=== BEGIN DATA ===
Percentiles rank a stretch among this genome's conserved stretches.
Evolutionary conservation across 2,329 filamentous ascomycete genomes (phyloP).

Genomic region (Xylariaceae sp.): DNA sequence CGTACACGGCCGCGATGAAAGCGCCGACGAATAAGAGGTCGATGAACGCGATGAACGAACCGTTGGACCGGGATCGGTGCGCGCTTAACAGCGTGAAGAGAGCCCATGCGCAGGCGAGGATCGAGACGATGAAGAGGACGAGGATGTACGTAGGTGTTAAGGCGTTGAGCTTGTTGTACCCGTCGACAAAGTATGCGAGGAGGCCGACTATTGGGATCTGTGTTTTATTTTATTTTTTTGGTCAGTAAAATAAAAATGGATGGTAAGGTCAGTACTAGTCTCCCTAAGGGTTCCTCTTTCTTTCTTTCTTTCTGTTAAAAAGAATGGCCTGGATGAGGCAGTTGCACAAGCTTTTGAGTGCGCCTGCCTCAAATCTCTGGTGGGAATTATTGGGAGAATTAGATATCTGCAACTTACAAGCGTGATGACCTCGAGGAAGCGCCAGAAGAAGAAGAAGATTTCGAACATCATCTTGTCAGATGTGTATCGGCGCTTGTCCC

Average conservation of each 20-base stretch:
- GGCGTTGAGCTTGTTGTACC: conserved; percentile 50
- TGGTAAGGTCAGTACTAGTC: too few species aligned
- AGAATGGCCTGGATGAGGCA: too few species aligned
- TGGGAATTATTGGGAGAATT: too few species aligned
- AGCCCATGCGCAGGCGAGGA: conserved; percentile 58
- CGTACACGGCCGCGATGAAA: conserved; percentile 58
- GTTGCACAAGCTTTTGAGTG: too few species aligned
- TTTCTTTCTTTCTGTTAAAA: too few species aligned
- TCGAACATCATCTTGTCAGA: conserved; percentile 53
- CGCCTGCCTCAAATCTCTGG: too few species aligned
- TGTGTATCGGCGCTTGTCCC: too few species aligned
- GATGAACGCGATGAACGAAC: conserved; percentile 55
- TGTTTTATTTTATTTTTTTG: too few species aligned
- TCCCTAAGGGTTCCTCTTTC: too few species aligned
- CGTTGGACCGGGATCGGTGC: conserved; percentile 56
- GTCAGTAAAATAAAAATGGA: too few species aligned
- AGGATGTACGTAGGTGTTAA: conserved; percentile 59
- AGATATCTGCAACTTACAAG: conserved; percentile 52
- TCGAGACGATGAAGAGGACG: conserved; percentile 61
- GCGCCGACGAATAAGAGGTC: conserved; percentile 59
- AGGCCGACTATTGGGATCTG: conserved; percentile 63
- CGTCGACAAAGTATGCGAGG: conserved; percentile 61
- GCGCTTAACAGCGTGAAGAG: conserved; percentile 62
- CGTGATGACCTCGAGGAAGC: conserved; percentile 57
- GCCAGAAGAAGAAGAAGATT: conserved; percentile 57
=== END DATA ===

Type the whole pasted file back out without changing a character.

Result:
Percentiles rank a stretch among this genome's conserved stretches.
Evolutionary conservation across 2,329 filamentous ascomycete genomes (phyloP).

Genomic region (Xylariaceae sp.): DNA sequence CGTACACGGCCGCGATGAAAGCGCCGACGAATAAGAGGTCGATGAACGCGATGAACGAACCGTTGGACCGGGATCGGTGCGCGCTTAACAGCGTGAAGAGAGCCCATGCGCAGGCGAGGATCGAGACGATGAAGAGGACGAGGATGTACGTAGGTGTTAAGGCGTTGAGCTTGTTGTACCCGTCGACAAAGTATGCGAGGAGGCCGACTATTGGGATCTGTGTTTTATTTTATTTTTTTGGTCAGTAAAATAAAAATGGATGGTAAGGTCAGTACTAGTCTCCCTAAGGGTTCCTCTTTCTTTCTTTCTTTCTGTTAAAAAGAATGGCCTGGATGAGGCAGTTGCACAAGCTTTTGAGTGCGCCTGCCTCAAATCTCTGGTGGGAATTATTGGGAGAATTAGATATCTGCAACTTACAAGCGTGATGACCTCGAGGAAGCGCCAGAAGAAGAAGAAGATTTCGAACATCATCTTGTCAGATGTGTATCGGCGCTTGTCCC

Average conservation of each 20-base stretch:
- GGCGTTGAGCTTGTTGTACC: conserved; percentile 50
- TGGTAAGGTCAGTACTAGTC: too few species aligned
- AGAATGGCCTGGATGAGGCA: too few species aligned
- TGGGAATTATTGGGAGAATT: too few species aligned
- AGCCCATGCGCAGGCGAGGA: conserved; percentile 58
- CGTACACGGCCGCGATGAAA: conserved; percentile 58
- GTTGCACAAGCTTTTGAGTG: too few species aligned
- TTTCTTTCTTTCTGTTAAAA: too few species aligned
- TCGAACATCATCTTGTCAGA: conserved; percentile 53
- CGCCTGCCTCAAATCTCTGG: too few species aligned
- TGTGTATCGGCGCTTGTCCC: too few species aligned
- GATGAACGCGATGAACGAAC: conserved; percentile 55
- TGTTTTATTTTATTTTTTTG: too few species aligned
- TCCCTAAGGGTTCCTCTTTC: too few species aligned
- CGTTGGACCGGGATCGGTGC: conserved; percentile 56
- GTCAGTAAAATAAAAATGGA: too few species aligned
- AGGATGTACGTAGGTGTTAA: conserved; percentile 59
- AGATATCTGCAACTTACAAG: conserved; percentile 52
- TCGAGACGATGAAGAGGACG: conserved; percentile 61
- GCGCCGACGAATAAGAGGTC: conserved; percentile 59
- AGGCCGACTATTGGGATCTG: conserved; percentile 63
- CGTCGACAAAGTATGCGAGG: conserved; percentile 61
- GCGCTTAACAGCGTGAAGAG: conserved; percentile 62
- CGTGATGACCTCGAGGAAGC: conserved; percentile 57
- GCCAGAAGAAGAAGAAGATT: conserved; percentile 57